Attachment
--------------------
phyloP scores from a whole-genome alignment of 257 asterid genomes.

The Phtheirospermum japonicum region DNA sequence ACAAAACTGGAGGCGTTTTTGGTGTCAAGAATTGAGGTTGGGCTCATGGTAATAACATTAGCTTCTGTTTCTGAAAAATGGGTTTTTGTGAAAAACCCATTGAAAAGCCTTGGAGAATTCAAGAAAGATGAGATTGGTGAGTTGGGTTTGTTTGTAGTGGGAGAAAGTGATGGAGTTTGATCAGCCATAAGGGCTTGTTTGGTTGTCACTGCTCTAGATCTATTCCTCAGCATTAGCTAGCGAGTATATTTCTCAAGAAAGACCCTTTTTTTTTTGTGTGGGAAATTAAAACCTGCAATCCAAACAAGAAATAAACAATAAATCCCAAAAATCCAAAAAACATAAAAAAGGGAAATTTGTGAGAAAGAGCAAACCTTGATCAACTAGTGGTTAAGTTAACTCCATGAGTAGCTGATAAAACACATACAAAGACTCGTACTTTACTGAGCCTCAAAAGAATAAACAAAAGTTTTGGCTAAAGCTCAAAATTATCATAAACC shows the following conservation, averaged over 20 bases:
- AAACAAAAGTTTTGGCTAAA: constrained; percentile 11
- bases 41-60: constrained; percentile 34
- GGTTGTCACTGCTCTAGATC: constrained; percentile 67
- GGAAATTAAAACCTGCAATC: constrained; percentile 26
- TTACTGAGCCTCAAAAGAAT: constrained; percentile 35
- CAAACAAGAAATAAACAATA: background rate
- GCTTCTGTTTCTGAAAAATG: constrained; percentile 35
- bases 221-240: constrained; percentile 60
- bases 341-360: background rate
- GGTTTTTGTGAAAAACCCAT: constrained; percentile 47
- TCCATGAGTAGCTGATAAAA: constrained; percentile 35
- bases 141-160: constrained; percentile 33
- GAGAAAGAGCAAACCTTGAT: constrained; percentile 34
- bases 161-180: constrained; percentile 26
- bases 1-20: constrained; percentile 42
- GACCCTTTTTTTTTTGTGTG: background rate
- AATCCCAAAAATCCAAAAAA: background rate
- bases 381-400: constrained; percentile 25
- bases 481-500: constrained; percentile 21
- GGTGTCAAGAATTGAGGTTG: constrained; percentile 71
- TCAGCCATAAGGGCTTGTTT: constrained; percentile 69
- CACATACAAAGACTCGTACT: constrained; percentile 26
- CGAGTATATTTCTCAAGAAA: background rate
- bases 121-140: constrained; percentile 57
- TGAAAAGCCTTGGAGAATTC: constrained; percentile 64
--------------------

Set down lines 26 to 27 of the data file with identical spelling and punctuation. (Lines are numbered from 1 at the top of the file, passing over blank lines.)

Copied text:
- bases 121-140: constrained; percentile 57
- TGAAAAGCCTTGGAGAATTC: constrained; percentile 64